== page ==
One of the earliest clues that microbial pathogens from the oral cavity might play a role in rheumatoid arthritis comes from a case study first published in 1918. The paper recounts the experience of an engineer in his 40s afflicted with rheumatoid arthritis who went into remission after treatment for periodontal disease. Periodontal disease is defined by Taber’s Medical Dictionary as:
“A disease of the supporting structures of the teeth, the periodontium, including alveolar bone to which the teeth are anchored. The most common initial symptom is bleeding gums, but loosening of the teeth, receding gums, abscesses in pockets between the gums and the teeth, and necrotizing ulcerative gingivitis may be present as the disease process worsens.”
So let me quote at length from this 1918 paper:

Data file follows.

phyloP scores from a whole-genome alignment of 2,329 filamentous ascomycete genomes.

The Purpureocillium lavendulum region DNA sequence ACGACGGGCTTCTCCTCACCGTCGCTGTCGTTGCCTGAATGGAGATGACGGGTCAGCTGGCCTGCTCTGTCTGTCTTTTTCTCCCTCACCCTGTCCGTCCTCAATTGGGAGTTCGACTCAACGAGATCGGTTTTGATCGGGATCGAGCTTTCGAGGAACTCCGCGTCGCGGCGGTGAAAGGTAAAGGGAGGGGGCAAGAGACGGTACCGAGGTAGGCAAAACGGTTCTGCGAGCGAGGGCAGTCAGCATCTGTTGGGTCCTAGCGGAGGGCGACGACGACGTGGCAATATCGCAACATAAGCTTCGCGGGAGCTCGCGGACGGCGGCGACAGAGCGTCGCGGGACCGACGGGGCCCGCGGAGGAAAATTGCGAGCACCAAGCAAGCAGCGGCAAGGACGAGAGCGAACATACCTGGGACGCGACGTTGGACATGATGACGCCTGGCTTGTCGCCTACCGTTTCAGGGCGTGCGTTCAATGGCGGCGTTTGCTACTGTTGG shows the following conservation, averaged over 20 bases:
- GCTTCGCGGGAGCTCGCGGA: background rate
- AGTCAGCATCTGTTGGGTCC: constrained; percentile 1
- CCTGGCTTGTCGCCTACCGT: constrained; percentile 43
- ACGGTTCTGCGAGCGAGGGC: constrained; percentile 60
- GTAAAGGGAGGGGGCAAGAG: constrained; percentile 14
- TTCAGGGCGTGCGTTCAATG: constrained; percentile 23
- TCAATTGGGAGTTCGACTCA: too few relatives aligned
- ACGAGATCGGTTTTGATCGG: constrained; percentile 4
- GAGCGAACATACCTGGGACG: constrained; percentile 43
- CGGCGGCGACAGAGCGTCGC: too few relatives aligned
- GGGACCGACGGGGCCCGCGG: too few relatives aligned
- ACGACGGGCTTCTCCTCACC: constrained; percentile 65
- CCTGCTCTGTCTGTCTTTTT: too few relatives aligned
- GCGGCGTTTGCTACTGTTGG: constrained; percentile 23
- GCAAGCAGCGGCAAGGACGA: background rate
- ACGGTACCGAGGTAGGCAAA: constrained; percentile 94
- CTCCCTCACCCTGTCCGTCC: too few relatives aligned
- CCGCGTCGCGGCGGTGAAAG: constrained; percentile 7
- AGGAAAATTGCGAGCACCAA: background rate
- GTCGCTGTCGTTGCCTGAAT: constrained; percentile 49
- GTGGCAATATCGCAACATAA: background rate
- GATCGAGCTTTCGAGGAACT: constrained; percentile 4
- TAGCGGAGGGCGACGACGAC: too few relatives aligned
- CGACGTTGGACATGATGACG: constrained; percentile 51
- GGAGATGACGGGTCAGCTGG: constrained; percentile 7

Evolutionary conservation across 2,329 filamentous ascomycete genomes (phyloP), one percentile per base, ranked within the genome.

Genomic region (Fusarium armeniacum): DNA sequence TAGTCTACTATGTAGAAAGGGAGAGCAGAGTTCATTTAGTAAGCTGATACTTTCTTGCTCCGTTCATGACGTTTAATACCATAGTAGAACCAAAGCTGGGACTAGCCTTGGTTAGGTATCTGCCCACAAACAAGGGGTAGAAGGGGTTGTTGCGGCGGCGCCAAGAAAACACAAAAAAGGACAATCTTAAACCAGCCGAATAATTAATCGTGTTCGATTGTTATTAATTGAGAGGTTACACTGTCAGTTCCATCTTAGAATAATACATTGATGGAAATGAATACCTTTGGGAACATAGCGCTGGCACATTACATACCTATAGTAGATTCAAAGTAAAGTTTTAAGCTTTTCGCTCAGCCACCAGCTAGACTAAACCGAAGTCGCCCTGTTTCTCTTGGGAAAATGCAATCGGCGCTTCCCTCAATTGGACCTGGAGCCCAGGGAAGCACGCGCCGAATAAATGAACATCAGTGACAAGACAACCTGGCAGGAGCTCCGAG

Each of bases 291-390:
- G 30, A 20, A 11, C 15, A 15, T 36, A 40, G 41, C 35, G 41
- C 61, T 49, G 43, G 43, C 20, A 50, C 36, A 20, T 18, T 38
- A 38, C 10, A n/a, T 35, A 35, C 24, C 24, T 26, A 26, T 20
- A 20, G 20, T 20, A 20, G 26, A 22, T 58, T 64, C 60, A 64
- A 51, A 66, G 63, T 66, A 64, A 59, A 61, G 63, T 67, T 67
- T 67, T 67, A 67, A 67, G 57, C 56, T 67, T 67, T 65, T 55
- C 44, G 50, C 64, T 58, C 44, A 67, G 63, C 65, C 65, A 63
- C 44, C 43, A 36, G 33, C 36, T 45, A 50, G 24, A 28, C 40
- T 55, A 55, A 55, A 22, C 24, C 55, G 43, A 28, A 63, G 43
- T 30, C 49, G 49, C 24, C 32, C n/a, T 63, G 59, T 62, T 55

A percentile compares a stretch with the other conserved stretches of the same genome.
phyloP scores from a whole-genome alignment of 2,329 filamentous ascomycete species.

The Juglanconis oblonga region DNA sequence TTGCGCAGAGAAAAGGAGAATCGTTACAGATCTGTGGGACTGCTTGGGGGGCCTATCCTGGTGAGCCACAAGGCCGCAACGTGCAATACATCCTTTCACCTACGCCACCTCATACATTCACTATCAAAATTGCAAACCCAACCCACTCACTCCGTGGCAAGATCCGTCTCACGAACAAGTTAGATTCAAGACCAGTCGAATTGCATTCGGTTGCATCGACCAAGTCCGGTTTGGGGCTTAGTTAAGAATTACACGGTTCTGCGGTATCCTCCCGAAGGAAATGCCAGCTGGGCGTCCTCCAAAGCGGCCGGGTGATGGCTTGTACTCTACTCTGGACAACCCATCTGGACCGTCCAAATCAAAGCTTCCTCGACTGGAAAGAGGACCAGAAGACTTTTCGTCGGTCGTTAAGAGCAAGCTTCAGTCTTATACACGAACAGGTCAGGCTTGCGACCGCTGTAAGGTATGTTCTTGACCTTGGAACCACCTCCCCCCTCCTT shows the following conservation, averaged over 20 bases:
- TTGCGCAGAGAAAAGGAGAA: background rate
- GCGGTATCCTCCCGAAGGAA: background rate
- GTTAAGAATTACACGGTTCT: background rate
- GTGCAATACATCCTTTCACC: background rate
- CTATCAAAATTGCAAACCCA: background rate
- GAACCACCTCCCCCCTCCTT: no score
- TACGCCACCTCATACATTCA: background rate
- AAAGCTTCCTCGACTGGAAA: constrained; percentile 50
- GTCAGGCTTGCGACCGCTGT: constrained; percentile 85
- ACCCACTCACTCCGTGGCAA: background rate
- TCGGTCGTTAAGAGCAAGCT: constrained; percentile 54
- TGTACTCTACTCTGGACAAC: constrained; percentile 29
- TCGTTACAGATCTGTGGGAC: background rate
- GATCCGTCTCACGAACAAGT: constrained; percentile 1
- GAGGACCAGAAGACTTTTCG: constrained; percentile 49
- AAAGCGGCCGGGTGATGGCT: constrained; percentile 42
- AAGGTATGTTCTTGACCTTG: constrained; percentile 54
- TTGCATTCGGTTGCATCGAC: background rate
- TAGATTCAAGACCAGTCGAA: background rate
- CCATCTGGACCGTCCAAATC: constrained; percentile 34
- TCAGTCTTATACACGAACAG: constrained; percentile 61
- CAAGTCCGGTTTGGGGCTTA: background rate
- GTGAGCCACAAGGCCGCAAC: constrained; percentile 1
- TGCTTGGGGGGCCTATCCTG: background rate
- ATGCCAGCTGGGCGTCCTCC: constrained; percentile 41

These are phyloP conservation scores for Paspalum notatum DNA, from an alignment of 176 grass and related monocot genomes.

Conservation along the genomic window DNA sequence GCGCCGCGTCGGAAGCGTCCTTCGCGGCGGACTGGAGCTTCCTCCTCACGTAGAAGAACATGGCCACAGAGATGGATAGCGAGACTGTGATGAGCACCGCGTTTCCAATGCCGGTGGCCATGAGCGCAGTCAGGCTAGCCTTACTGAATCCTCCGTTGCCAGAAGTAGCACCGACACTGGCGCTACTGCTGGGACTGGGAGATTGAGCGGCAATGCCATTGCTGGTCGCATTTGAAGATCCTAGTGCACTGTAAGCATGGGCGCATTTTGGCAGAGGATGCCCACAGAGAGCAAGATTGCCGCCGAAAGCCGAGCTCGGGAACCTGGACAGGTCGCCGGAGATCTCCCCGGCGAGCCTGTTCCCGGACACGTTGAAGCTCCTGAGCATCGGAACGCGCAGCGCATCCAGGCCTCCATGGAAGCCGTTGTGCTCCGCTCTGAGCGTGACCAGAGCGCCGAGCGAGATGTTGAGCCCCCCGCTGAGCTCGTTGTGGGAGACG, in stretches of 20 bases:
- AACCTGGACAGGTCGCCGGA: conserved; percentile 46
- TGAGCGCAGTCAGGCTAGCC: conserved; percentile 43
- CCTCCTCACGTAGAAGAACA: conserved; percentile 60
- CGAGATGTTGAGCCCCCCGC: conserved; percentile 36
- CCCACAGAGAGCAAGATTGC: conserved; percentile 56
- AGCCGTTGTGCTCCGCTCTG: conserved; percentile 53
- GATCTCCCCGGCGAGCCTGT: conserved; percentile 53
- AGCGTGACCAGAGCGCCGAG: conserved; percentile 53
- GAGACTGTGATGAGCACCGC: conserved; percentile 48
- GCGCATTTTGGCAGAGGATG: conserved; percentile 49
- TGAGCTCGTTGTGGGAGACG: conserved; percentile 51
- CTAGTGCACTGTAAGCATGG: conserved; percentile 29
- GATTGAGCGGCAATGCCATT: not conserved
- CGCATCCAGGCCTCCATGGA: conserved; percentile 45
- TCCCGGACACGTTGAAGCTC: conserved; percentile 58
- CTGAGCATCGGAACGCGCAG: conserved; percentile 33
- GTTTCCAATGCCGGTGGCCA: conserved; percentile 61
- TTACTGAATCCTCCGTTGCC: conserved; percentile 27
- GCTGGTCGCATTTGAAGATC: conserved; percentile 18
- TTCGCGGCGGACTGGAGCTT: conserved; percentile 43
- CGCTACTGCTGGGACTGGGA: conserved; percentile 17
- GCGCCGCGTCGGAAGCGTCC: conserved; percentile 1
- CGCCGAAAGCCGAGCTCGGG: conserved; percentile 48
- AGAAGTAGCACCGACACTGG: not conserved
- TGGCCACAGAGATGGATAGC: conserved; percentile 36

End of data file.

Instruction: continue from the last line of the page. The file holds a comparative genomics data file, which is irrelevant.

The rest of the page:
“The patient, Mr. B., aged about 45, consulted me on June 28, 1917. He was unable to walk, and could only move about with assistance and with the aid of crutches; his knee-joints were very much bent and perfectly rigid. He had been in that condition for a considerable time (how long I did not ascertain), and informed me that the doctors in attendance attributed his arthritis to septic absorption, the only source of which was his mouth, and that there was a question as to the advisability of extracting all his teeth, which were perfectly sound and not loose. He had been treated for pyorrhoea by vaccine therapy, the predominating organism being the streptococcus from which the vaccine was prepared; but this seems to have had very little effect on his arthritis, although the state of his gums seemed to have made improvement. His teeth were perfectly clean as far as the gingival border, the gums looked fairly healthy, there being only a fringe of redness about the lower incisors and a purple hue about the lingual surfaces of the molars. The patient worried over his condition a good deal; he brushed his teeth several times a day and used peroxide of hydrogen freely. There was no visible pus anywhere, and if this constitutes a cure of pyorrhoea by vaccine therapy, a cure might be claimed here, and I suppose this is the appearance of the mouth when cures are claimed under similar conditions.